The tranquillizing duct 21 of the condenser arrangement 17 is connected by way of a drainage sump 33 to a waste water pump 16. This drainage sump 33 comprises a portion of tube which is angled off downwardly in syphon-like manner and which ensures that the water running thereto collects in the comparatively small volume of the drainage sump 33 in front of the pump 16 and ensures that a water level therein is always above the level of the pump, so that the pump always has liquid to draw on. As a result of the presence of the drainage sump 33, which lies lower than the tranquillizing duct 21, the cross section of the tranquillizing duct 21 can be kept comparatively small, so that only a slight amount of water is necessary in order to ensure the full operability of pump 16. This also lowers the overall volume of the condenser arrangement 17 and reduces the overall water requirement to a minimum. Also contributing to this purpose is the omission of any waste water sump in the vicinity of the drain opening 15, which is reduced to the smallest possible cross section necessary for optimum exhaustion operation, to which the cross section of the turbulator is also adapted.

An outlet 34 for waste water is connected to the pump 16.

The advantageous operation of this device occurs since the casing 10, with its heat insulation 11, is usable optimally as a steam producer and thus requires considerably less heat energy for the evaporation of liquid contained in the wet material than in prior devices. Since condensation takes place outside the casing, none of the heat energy, fed for the evaporation of the liquid in the casing is lost by radiation losses to the condenser.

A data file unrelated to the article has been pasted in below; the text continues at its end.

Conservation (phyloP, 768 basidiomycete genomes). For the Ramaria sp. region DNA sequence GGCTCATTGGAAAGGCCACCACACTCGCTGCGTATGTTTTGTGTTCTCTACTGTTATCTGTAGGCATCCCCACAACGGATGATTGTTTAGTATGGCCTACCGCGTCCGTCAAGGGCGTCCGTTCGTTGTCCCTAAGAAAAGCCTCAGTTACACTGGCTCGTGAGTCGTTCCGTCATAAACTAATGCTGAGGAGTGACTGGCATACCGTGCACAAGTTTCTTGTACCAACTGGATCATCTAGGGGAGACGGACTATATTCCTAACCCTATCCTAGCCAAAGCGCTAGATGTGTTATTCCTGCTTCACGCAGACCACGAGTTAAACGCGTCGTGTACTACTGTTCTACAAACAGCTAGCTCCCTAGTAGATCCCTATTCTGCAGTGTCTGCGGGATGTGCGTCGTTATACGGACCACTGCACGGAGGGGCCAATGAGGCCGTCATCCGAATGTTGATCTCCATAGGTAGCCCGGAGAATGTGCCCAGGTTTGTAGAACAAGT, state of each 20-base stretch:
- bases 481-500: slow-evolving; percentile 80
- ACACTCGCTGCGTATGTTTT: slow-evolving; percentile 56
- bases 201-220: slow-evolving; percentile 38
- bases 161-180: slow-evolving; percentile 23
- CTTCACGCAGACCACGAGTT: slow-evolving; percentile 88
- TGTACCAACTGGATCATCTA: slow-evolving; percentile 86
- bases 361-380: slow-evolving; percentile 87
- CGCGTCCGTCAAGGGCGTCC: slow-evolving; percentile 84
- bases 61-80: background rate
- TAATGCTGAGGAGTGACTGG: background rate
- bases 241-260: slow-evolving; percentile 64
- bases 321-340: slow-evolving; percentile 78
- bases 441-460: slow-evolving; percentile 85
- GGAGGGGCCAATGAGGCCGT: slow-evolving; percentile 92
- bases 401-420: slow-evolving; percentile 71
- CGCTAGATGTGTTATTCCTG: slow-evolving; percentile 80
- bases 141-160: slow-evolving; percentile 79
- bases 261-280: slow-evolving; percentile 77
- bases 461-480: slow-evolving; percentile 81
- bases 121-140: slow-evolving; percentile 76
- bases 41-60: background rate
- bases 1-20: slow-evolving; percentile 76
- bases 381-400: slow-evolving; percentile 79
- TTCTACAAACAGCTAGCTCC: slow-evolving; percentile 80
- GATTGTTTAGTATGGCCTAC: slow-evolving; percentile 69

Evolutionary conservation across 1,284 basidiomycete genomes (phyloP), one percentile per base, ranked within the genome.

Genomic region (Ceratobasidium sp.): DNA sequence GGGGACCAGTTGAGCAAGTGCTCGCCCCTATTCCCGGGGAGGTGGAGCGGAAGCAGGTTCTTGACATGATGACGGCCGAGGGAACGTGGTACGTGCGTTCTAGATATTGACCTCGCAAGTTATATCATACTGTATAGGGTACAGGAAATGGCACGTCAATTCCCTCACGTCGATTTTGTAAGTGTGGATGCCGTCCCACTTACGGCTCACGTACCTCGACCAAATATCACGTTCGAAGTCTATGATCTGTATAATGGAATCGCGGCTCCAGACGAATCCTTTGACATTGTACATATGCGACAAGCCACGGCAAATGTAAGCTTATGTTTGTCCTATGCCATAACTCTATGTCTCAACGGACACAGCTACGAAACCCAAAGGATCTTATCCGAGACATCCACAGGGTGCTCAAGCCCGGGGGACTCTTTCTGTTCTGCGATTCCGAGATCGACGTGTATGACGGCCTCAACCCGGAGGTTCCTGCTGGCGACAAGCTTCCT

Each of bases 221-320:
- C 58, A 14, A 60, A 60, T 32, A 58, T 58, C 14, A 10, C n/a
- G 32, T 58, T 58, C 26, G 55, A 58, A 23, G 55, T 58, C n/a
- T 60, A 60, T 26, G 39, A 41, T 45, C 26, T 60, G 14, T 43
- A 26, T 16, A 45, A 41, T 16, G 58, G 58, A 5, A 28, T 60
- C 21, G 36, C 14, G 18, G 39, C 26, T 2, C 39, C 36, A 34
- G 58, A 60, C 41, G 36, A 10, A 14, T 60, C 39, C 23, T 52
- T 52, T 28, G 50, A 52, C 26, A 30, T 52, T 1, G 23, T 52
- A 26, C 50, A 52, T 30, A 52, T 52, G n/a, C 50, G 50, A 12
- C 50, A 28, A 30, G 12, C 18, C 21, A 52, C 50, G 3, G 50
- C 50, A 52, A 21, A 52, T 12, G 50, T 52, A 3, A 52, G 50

Further, the condenser arrangement can precipitate moisture from the recirculated air using only a minimum amount of cooling water, since the recirculated air exhausted through drain opening 15 commingles intensively with the water spray or mist in the turbulator 20 and very rapidly gives off its condensation heat and, therewith, moisture to the individual droplets forming the water spray or mist. As a result of the interposition of the corrugated tube, the cooling water collecting on the tube wall and flowing away via the corrugated tube, is caused to swivel and separate from the wall surface again and again in the region of the corrugated tube by the air stream flowing by and is therefore subjected to considerable turbulence. Since the proportion of the recirculated air is relatively great in comparison, with the amount of cooling water, and the recirculated air flows in the turbulator at a comparatively great velocity, the turbulence and commingling of the recirculated air with the water spray or mist continues right into the filter chamber where it experiences a slight initial tranquillization. Upon flowing through the filter screen, a nozzle effect occurs, so that in the region of the filter, renewed commingling between air and water takes place. Only underneath the filter screen does the water precipitate or become separated from the air in the quiescent space present thereunder and by virtue of the relaxation which occurs in the recirculated air flow below the filter screen.